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Mallon v. United States

United States District Court, W.D. North Carolina, Charlotte Division

April 22, 2014

MAUREEN BARBARA MALLON. Petitioner,
v.
UNITED STATES OF AMERICA, Respondent.

ORDER

FRANK D. WHITNEY, Chief District Judge.

This matter is before the Court on Petitioner's Motion to Vacate, Set Aside, or Correct Sentence under 28 U.S.C. § 2255, (Doc. No. 1).

I. BACKGROUND

On July 13, 2011, Petitioner Maureen Barbara Mallon was charged in a Bill of Information with one count of mail fraud, in violation of 18 U.S.C. § 1341. (Criminal Case No. 3:11-cr-210, Doc. No. 1 at 1: Bill of Information). The Bill of Information stated that from March 2004 to around June 2010, Petitioner engaged in a scheme to defraud her employer Michael P. Hair & Associates, Inc., an insurance company in Charlotte, North Carolina. (Id.). In total, Plaintiff embezzled $760, 733.00 from her former employer. ( Id., Doc. No. 11 at 5: Presentence Investigation Report). On August 2, 2011, pursuant to a written plea agreement, Petitioner pled guilty to the charge. ( Id., Doc. No. 2: Plea Agreement). In the written plea agreement, Petitioner agreed to waive all claims except for those based on ineffective assistance of counsel and prosecutorial misconduct. (Id. at 5).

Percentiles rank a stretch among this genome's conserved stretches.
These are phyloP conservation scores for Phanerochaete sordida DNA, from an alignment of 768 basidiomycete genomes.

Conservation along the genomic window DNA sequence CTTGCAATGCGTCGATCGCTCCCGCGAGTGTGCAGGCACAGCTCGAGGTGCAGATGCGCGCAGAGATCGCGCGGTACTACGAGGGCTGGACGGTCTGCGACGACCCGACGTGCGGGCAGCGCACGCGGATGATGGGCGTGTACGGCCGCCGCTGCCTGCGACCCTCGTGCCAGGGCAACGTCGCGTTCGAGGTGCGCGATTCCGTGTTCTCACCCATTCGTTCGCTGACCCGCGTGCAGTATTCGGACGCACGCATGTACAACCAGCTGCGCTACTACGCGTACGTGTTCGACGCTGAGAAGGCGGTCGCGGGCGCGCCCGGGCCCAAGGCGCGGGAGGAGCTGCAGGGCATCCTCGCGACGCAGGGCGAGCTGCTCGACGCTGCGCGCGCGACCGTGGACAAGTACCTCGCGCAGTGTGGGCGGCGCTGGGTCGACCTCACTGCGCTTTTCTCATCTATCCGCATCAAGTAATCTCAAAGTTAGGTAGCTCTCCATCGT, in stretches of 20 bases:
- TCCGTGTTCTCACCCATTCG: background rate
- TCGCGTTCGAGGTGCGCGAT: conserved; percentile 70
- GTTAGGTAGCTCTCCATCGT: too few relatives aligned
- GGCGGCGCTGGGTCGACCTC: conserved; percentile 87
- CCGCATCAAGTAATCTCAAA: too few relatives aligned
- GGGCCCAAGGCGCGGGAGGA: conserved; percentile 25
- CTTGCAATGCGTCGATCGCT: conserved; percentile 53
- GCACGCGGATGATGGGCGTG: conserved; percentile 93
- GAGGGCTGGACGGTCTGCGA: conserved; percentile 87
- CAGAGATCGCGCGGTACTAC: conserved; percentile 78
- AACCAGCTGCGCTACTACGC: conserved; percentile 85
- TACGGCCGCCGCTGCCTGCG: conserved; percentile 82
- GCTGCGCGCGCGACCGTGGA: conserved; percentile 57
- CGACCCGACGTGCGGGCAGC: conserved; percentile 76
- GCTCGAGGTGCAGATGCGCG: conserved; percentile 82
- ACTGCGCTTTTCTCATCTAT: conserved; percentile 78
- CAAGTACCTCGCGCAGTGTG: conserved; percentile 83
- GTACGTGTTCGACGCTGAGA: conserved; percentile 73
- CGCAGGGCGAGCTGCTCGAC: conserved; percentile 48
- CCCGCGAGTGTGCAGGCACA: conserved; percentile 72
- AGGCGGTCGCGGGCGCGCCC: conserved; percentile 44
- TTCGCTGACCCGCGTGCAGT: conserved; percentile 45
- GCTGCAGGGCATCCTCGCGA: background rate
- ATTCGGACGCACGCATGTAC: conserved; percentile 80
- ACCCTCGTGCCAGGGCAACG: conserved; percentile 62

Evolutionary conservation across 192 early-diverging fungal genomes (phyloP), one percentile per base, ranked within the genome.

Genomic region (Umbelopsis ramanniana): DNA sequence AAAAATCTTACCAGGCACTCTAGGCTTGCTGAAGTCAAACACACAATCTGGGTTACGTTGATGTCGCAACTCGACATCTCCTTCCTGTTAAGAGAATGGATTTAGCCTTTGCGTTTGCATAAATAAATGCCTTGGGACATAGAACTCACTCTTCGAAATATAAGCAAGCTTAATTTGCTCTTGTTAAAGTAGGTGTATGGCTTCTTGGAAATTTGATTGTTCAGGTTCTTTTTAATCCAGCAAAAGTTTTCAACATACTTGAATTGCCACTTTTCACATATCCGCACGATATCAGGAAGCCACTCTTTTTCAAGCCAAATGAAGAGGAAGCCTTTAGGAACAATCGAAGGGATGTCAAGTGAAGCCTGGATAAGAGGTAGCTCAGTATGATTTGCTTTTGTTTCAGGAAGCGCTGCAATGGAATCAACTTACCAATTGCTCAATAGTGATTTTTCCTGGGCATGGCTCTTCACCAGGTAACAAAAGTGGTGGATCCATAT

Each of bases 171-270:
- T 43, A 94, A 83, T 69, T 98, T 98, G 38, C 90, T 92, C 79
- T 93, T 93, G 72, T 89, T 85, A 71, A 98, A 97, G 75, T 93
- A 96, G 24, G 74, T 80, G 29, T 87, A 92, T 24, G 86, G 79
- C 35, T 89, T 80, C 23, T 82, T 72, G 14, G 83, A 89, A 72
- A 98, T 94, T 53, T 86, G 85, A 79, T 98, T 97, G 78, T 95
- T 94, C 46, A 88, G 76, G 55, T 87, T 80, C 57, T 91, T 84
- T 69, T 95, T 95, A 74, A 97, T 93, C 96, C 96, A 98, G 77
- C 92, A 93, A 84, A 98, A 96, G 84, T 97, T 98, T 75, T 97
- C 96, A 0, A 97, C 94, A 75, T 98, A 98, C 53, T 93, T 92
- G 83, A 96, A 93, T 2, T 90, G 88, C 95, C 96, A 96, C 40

On February 12, 2013, this Court sentenced Petitioner to 41 months of imprisonment. ( Id., Doc. No. 15: Judgment). The Court also ordered Petitioner to pay restitution of $737, 733.00.[1] (Id.). Petitioner did not appeal. Petitioner placed the motion to vacate in the prison system for mailing on October 29, 2013, and it was stamp-filed in this Court on November 19, 2013. Petitioner brings the following grounds for relief in the petition: (1) that her sentence of 41 months is "lengthy and greater than necessary to restore [Petitioner's] moral standing"; (2) that the correctional institution where she is serving her sentence is not appropriate for her and that consideration was not given to her "background, character, and conduct"; (3) she never agreed on her monthly restitution of $100 and she cannot afford those payments; and (4) at sentencing the Court did not address her medical issues and that she had a "chronic condition, " and the prosecutor never proposed any alternatives to incarceration.